RQ2: What are the primary motivations of BCS developers?

3.3 Differences Between BCS and non-BCS development

Although BCS projects possess many traits of traditional OSS projects, we expect some differences between BCS and non-BCS development due to several characteristics (e.g., the immutability of data, hostile environment, and difficulty of upgrading the software after deployment) that distinguish the BCS domain from the non-BCS one. Since identifications of the differences between BCS and non-BCS development will allow assessing the applicability of various traditional SE tools and techniques for BCS projects, we seek to find out:

RQ3: What are the differences between BCS and non-BCS development?

3.4 Challenges of BCS Development

Most of the innovative applications of the blockchain technology such as smart-contracts and distributed applications (aka dapps) are at nascent stages. The BCS development landscape is also changing at a rapid pace with projects fiercely competing with each other to emerge as the market leader Krafft-2018 . Although the high costs of bugs mandate high reliability from a BCS, developers face tremendous pressures from the investors to release the product. These scenarios coupled with the unique characteristics of the BCS domain pose several challenges to the BCS developers. We believe identifications of the primary challenges of BCS development will provide prospective joiners with guidance for their preparation and encourage research to mitigate those challenges. Hence our next research question is:

RQ4: What are the primary challenges of BCS development?

3.5 Tools that BCS Developers Need

The distributed and hostile execution environment of a BCS software makes many of the non-BCS development and testing tools inadequate for BCS development. The requirement of tools, once clearly understood, will lead to the development of supporting tools to design, develop, test, and deploy BCS applications. Since contemporary BCS developers have the first-hand knowledge of their needs for supporting tools, we inquire:

RQ5: What are the tools that BCS developers currently need?

4 Research Methodology

Since the five research questions of this study are geared towards gathering the opinions of BCS developers, we chose a survey as our research instrument. The remainder of this section describes the survey design, our participant selection criteria, pilot testing, data collection, and qualitative data analysis.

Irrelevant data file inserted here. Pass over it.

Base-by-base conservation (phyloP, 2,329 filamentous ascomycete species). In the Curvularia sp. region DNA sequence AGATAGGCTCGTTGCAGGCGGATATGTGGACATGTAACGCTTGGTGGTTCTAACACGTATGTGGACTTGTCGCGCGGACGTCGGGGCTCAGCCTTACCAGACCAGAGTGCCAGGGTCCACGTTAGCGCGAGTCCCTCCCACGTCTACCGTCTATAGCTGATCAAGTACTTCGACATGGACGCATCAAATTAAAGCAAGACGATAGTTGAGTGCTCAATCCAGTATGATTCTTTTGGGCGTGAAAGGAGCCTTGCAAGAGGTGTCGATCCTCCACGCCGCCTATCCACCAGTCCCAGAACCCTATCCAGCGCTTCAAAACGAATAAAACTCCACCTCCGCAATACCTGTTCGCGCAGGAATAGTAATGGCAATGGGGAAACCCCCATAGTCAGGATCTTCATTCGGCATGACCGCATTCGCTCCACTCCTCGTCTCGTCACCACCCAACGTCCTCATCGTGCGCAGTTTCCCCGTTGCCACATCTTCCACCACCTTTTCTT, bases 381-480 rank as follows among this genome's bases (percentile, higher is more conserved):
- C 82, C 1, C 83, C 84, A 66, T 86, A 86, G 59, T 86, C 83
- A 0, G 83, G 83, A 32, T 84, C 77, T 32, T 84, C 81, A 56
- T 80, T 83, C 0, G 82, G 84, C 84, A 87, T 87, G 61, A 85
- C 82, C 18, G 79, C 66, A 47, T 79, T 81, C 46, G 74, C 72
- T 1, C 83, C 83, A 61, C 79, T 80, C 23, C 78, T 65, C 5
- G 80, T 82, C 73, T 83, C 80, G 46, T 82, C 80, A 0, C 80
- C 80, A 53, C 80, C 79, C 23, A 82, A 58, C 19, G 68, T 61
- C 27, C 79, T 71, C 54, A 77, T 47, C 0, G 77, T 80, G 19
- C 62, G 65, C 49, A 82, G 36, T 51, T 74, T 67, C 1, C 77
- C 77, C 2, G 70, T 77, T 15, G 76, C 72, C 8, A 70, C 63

4.1 Survey

Our goal in designing the survey was to keep it as short as possible, while still gathering all of the relevant information. For the current paper, we only consider a subset of the survey questions, while question focusing on software development practices of BCS projects were reported in a recent publication partha2018 . Table 1 lists each survey question included in this paper, the research question that motivated its inclusion, and the answer choices provided. Questions indicated with a ‘D,’ rather than a ‘RQ#’ were included to gather demographics about the respondents. For the questions that were open-ended, there are no specified answer choices. Several of the open-ended and demographics questions were inspired by previous surveys murphy2014cowboys ; hertel2003motivation ; von2012carrots ; hars2001working ; lakhani2003hackers ; west2006challenges .

To compare BCS with non-BCS development, the survey asked the respondents (Q13 in Table 1) to rate their agreements for 16 statements on a 5-point Likert scale from ‘Strongly disagree’ to ‘Strongly agree.’ These statements (‘Statement’ column in Table 3) were adopted from a prior SE survey at Microsoft (referred as ‘MS survey’ hereinafter) to assess the differences between the game and non-game development murphy2014cowboys . While the MS survey had 28 statements, our survey did not include the statements regarding the company or manager as BCS projects are mostly community driven.